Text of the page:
Being stocked in Salford doesn't make a newspaper national. Credit: OLI SCARFF/AFP via Getty Images

November 18, 2022   6 mins

Late on Tuesday night, I was sitting on a bus back to Manchester city centre from Salford Quays, where I had just watched La Traviata at The Lowry theatreI was the sole passenger on the top deck, except for one young guy in a hoodie sitting a few seats in front of me. He turned out to be an opera singer, studying at the prestigious Royal Northern College of Music. He leaned over to chat because he had heard me interviewing people after the show about the prospect of the English National Opera moving north — and wanted to give me his own views.

It probably wouldn’t work, he said. The audience for opera is in London. I told him I disagreed. We had both just witnessed first-hand a large and enthusiastic audience for opera in Greater Manchester, after all. Not only could the move work, but it would also be a great thing for the UK to have a leading company operating out of one of its most central and fast-growing cities. Allied with Opera North, whose production we had just watched and who tour the entire region from Leeds, it would make this part of the country a global opera powerhouse.

By the time I got off the bus, my companion was telling me how a Manchester ENO would allow talented musicians like him to stay in the North after graduating, rather than feeling forced to move to London, or overseas. “I’m just surprised that you are the only person making the argument,” he said.

The reason nobody has heard the case for a Manchester ENO is that the media coverage of this important arts story has been laughably, atrociously London-centric. “English National Opera fights ‘absurd’ plan to relocate to Manchester,” ran the headline of a story on the BBC. It quoted the ENO’s chief executive Stuart Murphy calling the move “insane” but didn’t counter his analysis with a single northern voice.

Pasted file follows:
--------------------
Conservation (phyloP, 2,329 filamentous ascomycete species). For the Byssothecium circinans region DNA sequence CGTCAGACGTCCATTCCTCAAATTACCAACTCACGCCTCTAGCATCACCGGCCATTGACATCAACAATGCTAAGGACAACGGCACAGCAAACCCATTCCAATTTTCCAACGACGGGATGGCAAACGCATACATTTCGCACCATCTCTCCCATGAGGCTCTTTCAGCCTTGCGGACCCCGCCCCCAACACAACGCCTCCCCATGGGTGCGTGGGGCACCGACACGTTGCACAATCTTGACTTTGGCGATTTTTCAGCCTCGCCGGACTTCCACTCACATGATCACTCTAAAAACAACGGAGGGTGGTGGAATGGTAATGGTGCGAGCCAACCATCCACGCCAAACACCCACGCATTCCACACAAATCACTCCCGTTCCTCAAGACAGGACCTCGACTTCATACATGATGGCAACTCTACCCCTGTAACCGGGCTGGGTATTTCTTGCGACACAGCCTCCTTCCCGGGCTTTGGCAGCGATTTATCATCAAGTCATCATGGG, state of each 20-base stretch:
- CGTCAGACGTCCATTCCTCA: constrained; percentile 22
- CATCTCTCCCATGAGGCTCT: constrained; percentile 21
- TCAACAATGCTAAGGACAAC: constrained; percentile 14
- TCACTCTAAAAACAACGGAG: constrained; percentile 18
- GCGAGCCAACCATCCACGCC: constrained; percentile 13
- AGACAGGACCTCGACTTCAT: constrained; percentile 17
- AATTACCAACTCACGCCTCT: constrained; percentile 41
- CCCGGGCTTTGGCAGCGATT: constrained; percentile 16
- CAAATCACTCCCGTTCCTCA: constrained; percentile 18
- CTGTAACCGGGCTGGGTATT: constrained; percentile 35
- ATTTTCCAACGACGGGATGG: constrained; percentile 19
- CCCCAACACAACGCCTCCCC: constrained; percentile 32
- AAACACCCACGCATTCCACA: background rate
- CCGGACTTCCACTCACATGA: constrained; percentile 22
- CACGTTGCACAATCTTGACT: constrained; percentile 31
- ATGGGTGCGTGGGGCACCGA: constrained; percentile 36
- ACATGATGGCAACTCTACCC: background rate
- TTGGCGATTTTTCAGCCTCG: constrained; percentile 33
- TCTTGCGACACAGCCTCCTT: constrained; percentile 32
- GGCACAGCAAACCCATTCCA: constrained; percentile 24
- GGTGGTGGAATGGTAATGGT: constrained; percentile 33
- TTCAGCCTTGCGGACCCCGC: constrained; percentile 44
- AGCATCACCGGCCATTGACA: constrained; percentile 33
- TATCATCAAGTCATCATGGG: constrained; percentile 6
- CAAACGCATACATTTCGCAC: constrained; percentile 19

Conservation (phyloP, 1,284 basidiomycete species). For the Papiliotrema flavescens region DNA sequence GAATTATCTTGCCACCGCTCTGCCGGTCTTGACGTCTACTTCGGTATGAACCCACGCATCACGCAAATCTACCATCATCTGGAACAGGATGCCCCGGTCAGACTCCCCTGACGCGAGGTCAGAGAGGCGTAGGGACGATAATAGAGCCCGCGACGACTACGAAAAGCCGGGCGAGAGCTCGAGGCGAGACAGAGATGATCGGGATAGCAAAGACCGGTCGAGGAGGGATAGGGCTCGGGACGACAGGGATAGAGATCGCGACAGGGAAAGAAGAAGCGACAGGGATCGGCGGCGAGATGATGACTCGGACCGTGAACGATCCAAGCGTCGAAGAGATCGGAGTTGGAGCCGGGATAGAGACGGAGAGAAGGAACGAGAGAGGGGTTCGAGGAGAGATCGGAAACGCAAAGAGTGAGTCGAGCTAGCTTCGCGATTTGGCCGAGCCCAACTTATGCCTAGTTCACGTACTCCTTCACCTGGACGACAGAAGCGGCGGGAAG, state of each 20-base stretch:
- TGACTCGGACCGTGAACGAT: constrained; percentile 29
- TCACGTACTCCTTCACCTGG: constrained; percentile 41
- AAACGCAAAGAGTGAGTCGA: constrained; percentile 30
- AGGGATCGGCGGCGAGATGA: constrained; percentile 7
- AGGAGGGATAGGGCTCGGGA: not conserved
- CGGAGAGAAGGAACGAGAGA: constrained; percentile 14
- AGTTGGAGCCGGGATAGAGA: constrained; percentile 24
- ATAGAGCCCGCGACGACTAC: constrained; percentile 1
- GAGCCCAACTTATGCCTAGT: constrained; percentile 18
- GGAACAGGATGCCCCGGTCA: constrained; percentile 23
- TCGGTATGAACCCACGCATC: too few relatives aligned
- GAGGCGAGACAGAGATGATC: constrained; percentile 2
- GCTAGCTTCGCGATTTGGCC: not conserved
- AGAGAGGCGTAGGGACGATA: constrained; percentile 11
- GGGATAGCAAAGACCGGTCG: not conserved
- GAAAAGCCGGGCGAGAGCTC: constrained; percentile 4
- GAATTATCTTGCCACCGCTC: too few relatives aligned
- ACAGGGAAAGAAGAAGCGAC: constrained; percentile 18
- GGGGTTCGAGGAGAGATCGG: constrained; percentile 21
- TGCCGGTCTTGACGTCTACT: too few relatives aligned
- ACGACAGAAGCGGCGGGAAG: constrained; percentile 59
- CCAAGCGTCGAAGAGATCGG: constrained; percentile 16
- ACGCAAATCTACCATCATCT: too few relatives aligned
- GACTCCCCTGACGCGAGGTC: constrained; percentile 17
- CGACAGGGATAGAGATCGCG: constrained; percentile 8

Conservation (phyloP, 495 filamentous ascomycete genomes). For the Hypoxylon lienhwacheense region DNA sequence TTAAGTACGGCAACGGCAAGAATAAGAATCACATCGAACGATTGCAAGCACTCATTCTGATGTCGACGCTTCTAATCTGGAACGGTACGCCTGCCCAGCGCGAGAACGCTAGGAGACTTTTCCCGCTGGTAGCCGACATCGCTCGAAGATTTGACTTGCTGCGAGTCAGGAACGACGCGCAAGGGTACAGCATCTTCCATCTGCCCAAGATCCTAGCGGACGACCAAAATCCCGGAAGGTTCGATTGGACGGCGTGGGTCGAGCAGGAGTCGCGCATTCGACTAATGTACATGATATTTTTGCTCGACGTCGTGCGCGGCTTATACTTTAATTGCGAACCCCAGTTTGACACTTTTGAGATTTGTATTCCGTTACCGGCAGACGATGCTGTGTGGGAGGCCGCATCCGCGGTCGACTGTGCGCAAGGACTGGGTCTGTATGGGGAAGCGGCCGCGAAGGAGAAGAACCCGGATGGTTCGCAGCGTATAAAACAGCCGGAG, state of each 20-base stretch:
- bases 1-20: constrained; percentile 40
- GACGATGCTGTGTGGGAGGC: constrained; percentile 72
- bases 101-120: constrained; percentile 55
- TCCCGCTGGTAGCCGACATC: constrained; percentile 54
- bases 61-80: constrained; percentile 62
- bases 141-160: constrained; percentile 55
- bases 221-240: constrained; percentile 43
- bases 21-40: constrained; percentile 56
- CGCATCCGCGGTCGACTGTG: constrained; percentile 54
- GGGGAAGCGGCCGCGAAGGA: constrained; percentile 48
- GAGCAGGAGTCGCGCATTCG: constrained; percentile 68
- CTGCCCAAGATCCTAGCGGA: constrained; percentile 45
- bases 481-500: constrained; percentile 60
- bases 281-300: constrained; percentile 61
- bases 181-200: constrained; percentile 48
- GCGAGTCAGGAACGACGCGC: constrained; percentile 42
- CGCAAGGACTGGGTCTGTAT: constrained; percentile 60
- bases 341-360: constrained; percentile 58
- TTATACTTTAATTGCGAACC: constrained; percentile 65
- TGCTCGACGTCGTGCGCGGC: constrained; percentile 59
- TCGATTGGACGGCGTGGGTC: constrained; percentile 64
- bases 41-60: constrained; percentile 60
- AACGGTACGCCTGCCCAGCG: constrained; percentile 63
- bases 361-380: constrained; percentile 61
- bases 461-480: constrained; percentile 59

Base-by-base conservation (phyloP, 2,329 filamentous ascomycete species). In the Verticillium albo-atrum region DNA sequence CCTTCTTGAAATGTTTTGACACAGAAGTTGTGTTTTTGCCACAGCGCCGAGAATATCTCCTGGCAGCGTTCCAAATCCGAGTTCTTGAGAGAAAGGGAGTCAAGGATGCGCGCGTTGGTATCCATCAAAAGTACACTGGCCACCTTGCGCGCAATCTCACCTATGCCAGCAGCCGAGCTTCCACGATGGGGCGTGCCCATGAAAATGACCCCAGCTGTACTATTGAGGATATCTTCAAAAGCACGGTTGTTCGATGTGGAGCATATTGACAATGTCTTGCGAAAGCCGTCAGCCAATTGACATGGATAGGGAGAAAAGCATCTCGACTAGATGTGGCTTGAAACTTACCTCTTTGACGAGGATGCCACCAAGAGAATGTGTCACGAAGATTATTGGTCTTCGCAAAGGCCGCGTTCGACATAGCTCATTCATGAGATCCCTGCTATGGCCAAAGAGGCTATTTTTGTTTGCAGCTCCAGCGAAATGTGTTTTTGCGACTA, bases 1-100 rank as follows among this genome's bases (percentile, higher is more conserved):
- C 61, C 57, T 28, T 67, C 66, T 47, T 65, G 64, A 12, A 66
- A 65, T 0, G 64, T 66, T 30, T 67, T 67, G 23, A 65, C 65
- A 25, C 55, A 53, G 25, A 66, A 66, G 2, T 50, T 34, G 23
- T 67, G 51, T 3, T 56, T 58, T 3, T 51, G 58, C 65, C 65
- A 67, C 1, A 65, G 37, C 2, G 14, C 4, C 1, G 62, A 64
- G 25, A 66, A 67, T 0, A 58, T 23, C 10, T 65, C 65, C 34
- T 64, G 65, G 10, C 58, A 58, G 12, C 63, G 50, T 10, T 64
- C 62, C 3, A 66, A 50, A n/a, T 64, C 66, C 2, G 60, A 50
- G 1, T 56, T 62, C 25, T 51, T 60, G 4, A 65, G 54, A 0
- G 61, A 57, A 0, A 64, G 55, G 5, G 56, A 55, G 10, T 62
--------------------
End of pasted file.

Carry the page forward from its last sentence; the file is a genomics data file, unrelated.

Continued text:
Several newspaper reports accepted, apparently without fact-checking, Murphy’s comparison of London’s “9 million people” with “Manchester’s half a million”. It seems neither the reporters nor the editors on those papers could see the mistake the ENO chief was making, although it seems that Northern readers pointed out the problem to the Guardian. The paper has removed Murphy’s misleading quote and replaced it with “a more accurate comparison between the greater metropolitan populations of London and Manchester”. (The population of Greater Manchester is almost 3 million.)

The ignorance didn’t end there. The Observer’s classical music critic Fiona Maddocks said the ENO plans “certainly make no sense” because Manchester is already “well served” by Opera North — a company that is based in Leeds and usually only comes to Salford for one week every year. Maddocks, perhaps, was straying a little outside her area of expertise: the Observer’s classical desk, as one of my readers emailed me this week, “pretty much exclusively writes about things staged in London”. The reader went on to point out that whereas Opera North’s headquarters, at Leeds’ Howard Assembly Room, are an hour and a half’s drive from central Manchester, “the ENO is about six minutes’ walk away from the Royal Opera House, so who is best served?”